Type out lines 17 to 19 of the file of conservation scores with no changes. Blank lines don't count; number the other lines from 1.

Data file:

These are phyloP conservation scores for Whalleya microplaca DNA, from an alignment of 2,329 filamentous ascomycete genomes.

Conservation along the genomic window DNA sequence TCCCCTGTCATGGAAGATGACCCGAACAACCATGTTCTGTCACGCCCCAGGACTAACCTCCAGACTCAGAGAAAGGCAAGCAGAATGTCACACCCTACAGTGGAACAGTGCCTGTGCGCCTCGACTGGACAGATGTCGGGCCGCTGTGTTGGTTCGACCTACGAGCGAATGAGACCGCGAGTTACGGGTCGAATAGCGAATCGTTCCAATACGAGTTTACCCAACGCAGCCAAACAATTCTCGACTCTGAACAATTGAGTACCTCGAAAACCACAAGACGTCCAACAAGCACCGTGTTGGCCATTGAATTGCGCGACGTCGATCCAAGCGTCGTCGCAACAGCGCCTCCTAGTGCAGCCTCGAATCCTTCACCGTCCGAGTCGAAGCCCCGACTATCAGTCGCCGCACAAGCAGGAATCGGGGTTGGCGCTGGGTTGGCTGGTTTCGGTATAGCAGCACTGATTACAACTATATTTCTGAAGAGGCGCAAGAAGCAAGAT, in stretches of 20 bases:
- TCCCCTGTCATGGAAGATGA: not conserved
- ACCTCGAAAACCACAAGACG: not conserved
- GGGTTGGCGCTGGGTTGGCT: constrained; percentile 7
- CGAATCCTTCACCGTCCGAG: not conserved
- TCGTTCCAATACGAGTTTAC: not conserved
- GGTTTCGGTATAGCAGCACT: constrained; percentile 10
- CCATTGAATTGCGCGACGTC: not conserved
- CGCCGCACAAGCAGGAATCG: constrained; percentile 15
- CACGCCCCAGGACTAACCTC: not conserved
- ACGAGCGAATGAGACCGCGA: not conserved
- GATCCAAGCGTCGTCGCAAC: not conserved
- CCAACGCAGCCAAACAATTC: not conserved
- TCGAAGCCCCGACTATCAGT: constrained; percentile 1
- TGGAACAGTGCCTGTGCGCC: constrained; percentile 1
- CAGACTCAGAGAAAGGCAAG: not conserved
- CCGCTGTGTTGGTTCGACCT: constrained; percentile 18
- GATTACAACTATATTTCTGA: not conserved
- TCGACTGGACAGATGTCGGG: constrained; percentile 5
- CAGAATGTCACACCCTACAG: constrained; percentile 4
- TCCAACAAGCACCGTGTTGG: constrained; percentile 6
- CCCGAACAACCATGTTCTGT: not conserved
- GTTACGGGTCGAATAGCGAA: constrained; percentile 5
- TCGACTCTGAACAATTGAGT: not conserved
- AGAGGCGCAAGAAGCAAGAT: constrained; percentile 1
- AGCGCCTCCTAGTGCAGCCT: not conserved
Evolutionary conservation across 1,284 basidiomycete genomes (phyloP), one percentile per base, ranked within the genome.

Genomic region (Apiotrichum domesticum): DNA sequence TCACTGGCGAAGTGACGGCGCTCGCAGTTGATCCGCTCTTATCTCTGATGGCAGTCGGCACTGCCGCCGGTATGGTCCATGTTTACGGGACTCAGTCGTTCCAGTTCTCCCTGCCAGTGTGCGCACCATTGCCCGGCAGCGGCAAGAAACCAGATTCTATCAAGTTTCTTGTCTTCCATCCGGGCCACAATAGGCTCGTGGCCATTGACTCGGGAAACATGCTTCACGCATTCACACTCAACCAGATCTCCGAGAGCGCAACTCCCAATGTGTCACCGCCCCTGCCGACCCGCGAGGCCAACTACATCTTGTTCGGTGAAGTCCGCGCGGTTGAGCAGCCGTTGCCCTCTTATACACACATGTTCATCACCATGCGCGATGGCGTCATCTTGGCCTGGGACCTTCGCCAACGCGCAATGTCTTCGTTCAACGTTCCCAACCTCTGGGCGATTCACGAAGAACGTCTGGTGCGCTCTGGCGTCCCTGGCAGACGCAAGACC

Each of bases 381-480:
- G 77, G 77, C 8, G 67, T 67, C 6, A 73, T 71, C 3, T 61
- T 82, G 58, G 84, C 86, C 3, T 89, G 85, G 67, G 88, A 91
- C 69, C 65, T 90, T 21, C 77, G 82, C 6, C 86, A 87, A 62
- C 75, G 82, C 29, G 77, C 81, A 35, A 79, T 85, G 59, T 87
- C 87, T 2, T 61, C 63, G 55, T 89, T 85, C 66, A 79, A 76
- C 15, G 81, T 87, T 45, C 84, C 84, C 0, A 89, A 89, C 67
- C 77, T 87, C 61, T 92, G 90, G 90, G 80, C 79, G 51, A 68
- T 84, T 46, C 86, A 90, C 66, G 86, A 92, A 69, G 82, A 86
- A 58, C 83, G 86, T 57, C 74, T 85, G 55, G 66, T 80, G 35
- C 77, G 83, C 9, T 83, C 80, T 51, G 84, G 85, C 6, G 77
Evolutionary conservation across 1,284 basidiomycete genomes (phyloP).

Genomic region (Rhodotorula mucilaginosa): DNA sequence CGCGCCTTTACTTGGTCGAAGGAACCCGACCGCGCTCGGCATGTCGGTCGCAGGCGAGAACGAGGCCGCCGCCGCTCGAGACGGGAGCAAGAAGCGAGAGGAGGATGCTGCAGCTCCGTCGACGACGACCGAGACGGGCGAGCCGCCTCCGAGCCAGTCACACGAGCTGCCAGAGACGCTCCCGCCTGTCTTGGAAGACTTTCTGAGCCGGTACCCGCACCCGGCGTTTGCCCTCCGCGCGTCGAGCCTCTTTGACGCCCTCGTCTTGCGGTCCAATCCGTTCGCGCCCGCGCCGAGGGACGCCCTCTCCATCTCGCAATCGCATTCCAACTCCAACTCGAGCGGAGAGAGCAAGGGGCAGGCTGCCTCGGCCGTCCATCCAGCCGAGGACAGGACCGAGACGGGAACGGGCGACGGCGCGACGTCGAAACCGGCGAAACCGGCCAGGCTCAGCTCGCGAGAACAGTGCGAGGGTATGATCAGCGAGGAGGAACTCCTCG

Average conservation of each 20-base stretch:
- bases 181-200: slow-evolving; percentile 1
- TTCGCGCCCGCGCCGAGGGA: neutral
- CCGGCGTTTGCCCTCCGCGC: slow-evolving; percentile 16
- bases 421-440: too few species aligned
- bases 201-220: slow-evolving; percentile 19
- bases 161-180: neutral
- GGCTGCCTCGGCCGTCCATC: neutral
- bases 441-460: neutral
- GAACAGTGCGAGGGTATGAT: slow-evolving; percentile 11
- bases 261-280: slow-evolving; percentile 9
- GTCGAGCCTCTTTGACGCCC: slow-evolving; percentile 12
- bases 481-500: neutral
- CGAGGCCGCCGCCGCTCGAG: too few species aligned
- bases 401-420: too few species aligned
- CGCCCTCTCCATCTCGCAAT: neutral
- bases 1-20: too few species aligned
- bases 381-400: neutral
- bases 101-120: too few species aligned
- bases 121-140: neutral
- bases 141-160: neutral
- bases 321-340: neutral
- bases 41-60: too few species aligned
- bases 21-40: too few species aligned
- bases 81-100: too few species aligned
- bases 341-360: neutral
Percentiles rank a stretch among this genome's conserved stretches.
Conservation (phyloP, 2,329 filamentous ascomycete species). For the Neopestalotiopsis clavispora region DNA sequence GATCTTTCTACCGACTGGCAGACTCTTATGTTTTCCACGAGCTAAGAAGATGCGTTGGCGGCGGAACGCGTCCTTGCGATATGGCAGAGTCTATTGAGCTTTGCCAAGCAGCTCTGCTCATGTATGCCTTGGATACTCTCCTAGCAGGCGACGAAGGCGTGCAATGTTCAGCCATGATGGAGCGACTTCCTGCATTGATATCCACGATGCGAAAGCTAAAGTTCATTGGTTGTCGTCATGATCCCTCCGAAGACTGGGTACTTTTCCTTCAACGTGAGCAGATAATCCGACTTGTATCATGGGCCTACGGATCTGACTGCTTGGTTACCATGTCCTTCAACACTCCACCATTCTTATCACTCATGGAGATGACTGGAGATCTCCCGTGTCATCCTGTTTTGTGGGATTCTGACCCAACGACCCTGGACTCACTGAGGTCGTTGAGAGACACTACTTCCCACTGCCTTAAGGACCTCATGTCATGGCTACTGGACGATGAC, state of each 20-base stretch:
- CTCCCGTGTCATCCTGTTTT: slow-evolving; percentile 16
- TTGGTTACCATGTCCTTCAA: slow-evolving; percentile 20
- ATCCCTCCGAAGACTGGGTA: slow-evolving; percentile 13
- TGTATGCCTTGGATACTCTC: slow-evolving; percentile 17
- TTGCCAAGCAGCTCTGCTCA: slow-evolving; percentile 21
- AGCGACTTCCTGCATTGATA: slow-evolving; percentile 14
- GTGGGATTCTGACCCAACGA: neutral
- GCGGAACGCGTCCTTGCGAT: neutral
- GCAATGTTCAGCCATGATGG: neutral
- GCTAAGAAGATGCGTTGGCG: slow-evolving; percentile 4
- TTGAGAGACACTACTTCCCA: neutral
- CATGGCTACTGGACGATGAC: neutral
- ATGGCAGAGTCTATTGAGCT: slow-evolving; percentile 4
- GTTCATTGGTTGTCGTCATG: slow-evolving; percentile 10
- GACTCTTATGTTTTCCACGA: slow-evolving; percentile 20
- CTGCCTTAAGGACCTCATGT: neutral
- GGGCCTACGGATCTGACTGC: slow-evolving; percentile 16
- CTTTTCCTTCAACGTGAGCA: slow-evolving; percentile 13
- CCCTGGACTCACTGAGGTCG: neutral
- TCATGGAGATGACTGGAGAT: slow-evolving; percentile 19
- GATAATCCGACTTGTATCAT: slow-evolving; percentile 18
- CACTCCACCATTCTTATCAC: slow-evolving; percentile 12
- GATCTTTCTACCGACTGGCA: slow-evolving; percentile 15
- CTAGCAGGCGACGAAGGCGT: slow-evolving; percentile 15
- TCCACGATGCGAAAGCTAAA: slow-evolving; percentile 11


- CAGACTCAGAGAAAGGCAAG: not conserved
- CCGCTGTGTTGGTTCGACCT: constrained; percentile 18
- GATTACAACTATATTTCTGA: not conserved